The only place you ever want to see flames coming from your car is the tail pipe. Anywhere else is bad news. Car fires, while relatively rare, are incredibly dangerous. Between 2003 and 2007, there were an average of 287,000 car fires per year, which resulted in 480 civilian deaths, and 1,525 civilian injuries on average. While this may not be a massive statistic (accounting for less than 2% of all car accident mortalities), it’s nothing to shrug off. Here’s what you need to know to prevent a car fire, and what you should do in the event of one.
How do car fires happen?
In order to guard yourself from car fires, you need to understand how they occur. The National Fire Protection Association reports that more than 75% of vehicle fires start because of mechanical or electrical failure. Therefore, car fires typically involve faulty fuses, fluid leaks (oil, gasoline, etc.), frayed or exposed wiring, or broken hoses.
The malfunctions listed above can come from general wear and tear, so you need to make sure you’re regularly checking in on your car. Look for any spots under the vehicle to see if fluids are leaking, check your hoses for cracks or splits, and be wary of any small electrical malfunctions. These are all signs that something is awry, and deserves your attention. If you are experiencing any symptoms, we hope you’ll consider bringing your car to Chris Leith Dodge for a checkup.
What to do if there’s a car fire
For every step that follows, it’s imperative that you remain calm, but act quickly. Fire spreads, so the longer you take to follow the steps below, the more time you give it to grow.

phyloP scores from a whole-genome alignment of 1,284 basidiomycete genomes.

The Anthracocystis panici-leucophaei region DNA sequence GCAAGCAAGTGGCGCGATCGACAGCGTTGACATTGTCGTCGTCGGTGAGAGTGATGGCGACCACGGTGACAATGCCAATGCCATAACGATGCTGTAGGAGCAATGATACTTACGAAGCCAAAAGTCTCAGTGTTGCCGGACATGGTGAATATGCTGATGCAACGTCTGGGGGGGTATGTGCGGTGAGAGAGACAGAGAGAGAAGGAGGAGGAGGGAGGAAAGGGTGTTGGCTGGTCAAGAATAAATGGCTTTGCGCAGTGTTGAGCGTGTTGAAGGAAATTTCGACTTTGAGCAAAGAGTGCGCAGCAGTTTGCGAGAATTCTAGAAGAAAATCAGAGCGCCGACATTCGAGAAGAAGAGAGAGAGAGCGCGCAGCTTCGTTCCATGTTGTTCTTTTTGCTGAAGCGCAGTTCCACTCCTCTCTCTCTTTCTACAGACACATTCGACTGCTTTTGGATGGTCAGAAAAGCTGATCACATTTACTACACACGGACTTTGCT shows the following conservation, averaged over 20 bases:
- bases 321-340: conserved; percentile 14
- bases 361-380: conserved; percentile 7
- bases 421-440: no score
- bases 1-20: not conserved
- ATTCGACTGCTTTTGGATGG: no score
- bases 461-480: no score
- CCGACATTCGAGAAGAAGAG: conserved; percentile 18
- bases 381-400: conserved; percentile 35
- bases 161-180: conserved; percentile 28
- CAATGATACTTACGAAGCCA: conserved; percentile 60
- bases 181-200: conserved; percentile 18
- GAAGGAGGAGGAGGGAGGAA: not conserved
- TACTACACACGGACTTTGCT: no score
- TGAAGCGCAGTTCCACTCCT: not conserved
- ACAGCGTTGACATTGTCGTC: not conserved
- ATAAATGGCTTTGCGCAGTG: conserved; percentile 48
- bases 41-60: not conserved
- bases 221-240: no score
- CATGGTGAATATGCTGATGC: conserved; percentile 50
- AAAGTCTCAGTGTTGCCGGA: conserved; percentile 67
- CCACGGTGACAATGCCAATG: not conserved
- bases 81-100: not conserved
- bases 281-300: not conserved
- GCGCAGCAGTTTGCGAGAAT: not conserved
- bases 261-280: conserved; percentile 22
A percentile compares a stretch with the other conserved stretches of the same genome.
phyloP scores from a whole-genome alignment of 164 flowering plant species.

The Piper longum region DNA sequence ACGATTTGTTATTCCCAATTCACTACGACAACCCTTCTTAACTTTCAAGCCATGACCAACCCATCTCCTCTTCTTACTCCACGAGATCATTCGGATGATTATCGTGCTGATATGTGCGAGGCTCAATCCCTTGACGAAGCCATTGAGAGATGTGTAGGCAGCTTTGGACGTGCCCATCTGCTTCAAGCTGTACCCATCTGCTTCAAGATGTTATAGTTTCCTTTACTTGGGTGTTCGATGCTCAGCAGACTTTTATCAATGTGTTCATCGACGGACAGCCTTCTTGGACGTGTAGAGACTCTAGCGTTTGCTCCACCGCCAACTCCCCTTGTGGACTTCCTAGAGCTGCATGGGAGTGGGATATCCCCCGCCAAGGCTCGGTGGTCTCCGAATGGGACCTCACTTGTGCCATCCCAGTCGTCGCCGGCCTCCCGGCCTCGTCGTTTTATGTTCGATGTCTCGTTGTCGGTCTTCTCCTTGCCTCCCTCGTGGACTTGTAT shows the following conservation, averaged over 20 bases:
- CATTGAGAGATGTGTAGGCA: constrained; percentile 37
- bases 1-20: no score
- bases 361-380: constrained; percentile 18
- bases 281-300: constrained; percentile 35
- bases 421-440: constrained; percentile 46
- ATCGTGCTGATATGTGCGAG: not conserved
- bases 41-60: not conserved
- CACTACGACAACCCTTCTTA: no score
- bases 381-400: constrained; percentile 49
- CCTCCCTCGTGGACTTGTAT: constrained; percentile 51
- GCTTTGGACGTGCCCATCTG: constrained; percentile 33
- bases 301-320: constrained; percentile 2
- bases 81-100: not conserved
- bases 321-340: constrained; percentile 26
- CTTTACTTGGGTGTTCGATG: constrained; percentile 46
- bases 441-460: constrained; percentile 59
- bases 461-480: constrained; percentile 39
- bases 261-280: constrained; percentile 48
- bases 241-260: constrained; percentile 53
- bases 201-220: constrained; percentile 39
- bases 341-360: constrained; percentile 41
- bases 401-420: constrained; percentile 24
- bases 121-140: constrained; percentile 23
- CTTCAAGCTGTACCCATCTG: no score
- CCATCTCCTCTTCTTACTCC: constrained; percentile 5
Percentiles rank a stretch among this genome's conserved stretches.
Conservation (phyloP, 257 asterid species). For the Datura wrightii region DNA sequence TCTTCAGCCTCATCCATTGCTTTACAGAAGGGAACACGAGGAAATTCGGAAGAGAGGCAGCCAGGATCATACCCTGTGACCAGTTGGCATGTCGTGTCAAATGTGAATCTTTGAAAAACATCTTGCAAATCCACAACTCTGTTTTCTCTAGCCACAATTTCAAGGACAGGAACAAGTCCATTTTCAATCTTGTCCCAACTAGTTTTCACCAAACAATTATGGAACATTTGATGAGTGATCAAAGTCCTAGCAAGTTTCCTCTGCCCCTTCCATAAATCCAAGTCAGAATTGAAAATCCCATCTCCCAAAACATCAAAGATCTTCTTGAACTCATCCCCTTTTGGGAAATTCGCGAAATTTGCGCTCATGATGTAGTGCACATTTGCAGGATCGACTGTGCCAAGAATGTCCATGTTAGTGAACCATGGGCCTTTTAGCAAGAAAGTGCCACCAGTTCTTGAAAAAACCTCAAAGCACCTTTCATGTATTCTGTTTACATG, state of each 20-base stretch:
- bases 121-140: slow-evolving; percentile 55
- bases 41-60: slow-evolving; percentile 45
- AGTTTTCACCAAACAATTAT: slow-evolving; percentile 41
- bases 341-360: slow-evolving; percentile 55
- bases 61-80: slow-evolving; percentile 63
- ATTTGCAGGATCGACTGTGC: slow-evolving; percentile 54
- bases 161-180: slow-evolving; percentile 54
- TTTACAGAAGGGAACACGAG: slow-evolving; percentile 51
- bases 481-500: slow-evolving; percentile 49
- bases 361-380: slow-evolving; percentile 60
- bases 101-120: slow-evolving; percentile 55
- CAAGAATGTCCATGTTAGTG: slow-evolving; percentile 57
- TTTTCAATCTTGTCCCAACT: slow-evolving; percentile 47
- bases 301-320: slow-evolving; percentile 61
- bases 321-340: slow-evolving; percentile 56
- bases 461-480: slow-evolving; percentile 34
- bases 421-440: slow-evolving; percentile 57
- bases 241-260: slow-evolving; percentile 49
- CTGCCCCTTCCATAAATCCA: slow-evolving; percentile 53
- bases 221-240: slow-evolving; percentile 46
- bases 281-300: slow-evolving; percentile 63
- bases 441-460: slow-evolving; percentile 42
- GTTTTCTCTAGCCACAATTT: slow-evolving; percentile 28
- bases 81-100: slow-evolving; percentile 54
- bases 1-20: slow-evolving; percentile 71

1. Quickly pull the vehicle over in the safest place you can. The side of the road or a median is usually a good spot. Just don’t pull it under any shelter (gas station awning) or trees – flames rise and will easily spread.
2. Stop the car and cut the ignition. Don’t leave the engine running – that’s probably what started the fire in the first place.
3. Get everyone out of the car. This is not the first thing you can do, but it’s the most important thing to do. Get everyone out of the car, and leave behind any remaining belongings. Nothing is more important than your life. Once everyone is out, move at least 100ft. away from the vehicle.
4. Call 911. This is priority number two.
Now, there are some people out there who keep fire extinguishers in their vehicle for this situation, and we can’t stop you from trying to put the fire out yourself. It’s an unnecessary risk, but it’s yours to take. We just strongly recommend you wait for the professionals.
The most important thing to remember in this situation is to keep the people safe. Your personal effects are nothing without you. Be sure to service your vehicle regularly, and share this information with anyone you feel could benefit from knowing it. We at Chris Leith Dodge want to keep everyone safe on the road, and we know you do too.